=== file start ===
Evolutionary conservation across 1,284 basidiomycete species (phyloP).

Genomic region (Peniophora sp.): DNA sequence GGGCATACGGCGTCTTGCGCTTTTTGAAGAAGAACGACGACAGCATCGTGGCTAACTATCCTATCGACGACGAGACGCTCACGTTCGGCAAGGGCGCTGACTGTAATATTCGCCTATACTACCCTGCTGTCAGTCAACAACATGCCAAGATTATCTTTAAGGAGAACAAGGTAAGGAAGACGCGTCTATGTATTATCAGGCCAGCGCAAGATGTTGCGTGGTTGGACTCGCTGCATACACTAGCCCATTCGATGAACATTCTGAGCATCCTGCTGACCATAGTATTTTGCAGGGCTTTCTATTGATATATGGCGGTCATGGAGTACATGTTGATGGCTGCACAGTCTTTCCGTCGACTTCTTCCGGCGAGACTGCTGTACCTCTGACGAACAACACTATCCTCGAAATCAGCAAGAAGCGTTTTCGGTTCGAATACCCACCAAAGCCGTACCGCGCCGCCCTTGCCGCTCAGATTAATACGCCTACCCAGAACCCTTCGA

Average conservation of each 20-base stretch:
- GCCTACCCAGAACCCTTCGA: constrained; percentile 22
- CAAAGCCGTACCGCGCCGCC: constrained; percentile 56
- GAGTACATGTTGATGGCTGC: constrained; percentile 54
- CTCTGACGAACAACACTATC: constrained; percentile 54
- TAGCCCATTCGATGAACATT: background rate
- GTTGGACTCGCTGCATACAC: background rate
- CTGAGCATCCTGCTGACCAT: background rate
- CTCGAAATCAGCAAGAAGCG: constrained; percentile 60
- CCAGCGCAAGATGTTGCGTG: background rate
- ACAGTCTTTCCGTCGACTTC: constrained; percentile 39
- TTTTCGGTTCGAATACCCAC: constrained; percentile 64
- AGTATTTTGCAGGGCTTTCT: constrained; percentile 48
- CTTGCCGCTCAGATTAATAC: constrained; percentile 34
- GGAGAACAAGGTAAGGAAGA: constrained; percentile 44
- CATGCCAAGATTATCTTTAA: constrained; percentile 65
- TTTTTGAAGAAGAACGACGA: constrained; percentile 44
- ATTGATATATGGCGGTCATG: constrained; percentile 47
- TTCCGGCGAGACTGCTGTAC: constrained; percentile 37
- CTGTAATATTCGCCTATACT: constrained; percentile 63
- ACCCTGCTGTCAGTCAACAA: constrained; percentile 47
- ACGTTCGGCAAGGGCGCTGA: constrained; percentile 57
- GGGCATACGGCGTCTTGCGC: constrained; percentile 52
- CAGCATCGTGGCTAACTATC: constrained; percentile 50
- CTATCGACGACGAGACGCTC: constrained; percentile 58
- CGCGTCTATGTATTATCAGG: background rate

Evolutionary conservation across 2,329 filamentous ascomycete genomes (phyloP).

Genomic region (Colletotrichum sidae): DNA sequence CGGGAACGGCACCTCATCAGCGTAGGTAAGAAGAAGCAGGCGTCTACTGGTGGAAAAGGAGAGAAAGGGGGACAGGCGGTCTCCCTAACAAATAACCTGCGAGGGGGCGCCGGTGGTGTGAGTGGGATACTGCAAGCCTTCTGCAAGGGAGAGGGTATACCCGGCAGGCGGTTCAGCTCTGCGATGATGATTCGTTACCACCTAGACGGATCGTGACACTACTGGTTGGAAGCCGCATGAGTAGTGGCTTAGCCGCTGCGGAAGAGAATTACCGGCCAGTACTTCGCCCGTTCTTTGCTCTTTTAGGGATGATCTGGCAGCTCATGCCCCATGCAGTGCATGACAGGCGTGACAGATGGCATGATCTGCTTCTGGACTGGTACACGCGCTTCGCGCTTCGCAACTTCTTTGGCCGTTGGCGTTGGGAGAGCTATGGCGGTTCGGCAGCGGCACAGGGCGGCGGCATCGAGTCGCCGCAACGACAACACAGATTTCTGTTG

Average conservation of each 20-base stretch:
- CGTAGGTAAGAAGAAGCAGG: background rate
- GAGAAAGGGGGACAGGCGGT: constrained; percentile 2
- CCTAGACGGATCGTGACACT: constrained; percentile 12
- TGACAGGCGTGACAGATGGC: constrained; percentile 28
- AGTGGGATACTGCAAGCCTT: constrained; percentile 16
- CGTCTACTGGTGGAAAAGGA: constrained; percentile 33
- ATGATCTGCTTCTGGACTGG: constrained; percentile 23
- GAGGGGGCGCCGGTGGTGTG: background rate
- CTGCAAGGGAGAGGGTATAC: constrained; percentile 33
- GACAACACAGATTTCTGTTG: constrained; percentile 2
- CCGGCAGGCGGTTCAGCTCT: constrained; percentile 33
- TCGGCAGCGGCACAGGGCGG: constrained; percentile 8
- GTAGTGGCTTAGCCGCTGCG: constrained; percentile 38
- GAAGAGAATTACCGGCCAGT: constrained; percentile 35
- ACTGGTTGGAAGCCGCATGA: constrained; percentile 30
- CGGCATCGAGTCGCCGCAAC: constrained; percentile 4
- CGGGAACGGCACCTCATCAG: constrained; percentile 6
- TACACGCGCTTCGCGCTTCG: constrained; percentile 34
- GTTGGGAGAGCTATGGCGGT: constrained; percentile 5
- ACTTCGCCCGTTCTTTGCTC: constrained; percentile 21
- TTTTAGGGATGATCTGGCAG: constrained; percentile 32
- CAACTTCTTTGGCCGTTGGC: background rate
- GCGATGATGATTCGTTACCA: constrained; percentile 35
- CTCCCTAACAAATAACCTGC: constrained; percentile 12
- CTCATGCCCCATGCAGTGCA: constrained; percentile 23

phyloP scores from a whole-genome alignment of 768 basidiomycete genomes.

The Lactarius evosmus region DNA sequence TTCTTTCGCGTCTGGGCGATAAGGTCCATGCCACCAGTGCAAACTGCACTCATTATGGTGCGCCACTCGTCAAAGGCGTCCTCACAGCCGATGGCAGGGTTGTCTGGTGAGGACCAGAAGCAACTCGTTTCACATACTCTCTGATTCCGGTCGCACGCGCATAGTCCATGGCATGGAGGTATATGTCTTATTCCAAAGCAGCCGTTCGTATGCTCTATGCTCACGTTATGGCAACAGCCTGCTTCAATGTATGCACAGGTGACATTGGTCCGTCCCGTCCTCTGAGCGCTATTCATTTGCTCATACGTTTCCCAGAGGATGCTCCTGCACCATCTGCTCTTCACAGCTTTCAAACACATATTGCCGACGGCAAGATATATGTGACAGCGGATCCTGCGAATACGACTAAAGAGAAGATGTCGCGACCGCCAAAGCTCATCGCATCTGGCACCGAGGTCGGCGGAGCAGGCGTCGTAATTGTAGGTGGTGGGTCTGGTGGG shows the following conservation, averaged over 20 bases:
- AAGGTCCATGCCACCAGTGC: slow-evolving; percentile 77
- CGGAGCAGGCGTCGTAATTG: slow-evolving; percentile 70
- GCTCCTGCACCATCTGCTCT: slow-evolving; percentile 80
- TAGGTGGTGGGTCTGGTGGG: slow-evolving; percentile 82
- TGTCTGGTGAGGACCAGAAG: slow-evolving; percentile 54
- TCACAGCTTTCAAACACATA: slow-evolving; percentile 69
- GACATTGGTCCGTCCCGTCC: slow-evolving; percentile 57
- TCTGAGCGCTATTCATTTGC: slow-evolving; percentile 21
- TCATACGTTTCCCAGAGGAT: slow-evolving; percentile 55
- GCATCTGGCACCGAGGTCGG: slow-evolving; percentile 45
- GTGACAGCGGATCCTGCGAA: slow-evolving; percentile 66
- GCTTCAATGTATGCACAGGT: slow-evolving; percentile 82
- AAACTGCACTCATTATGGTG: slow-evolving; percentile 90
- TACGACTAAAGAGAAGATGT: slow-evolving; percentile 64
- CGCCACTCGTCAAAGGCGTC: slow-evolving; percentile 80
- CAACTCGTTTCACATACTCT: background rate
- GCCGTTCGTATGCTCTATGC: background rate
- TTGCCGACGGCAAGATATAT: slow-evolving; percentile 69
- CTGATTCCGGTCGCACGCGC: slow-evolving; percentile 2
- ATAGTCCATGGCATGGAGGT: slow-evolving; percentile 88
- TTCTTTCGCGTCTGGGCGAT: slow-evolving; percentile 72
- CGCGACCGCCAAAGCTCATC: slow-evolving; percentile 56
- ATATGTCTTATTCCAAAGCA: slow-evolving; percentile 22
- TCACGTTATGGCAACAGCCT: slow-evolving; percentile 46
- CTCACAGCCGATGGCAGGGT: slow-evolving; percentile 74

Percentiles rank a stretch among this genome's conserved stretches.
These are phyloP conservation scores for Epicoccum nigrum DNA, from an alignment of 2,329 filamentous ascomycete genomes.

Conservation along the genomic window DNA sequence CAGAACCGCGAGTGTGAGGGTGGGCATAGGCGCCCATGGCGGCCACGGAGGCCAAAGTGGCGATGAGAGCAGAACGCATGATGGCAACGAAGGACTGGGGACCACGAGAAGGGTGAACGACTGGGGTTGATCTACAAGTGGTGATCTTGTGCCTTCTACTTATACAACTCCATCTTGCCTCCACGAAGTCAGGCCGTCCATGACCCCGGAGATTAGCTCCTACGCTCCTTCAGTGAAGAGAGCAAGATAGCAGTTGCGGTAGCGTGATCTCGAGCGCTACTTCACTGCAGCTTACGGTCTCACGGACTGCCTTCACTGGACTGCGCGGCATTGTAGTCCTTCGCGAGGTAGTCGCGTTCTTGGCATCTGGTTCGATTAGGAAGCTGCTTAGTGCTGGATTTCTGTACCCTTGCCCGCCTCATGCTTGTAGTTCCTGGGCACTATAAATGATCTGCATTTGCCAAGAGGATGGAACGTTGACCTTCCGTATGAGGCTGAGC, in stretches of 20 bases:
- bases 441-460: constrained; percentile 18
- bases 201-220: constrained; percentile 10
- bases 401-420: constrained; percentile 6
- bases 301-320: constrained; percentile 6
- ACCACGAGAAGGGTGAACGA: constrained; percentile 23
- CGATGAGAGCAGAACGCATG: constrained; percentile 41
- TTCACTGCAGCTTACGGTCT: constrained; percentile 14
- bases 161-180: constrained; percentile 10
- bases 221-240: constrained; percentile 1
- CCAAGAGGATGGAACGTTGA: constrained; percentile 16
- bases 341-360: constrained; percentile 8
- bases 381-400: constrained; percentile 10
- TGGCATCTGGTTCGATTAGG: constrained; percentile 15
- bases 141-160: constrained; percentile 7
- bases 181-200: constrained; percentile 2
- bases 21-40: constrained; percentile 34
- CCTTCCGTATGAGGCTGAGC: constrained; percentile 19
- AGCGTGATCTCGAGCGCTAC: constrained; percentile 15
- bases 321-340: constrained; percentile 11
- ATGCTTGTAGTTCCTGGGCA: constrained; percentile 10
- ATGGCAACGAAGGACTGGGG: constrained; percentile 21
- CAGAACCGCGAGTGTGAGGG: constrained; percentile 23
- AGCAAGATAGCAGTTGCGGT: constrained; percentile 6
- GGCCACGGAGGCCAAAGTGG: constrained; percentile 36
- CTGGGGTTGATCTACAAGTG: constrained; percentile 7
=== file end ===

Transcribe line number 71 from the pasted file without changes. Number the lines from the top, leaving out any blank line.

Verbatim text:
- AAACTGCACTCATTATGGTG: slow-evolving; percentile 90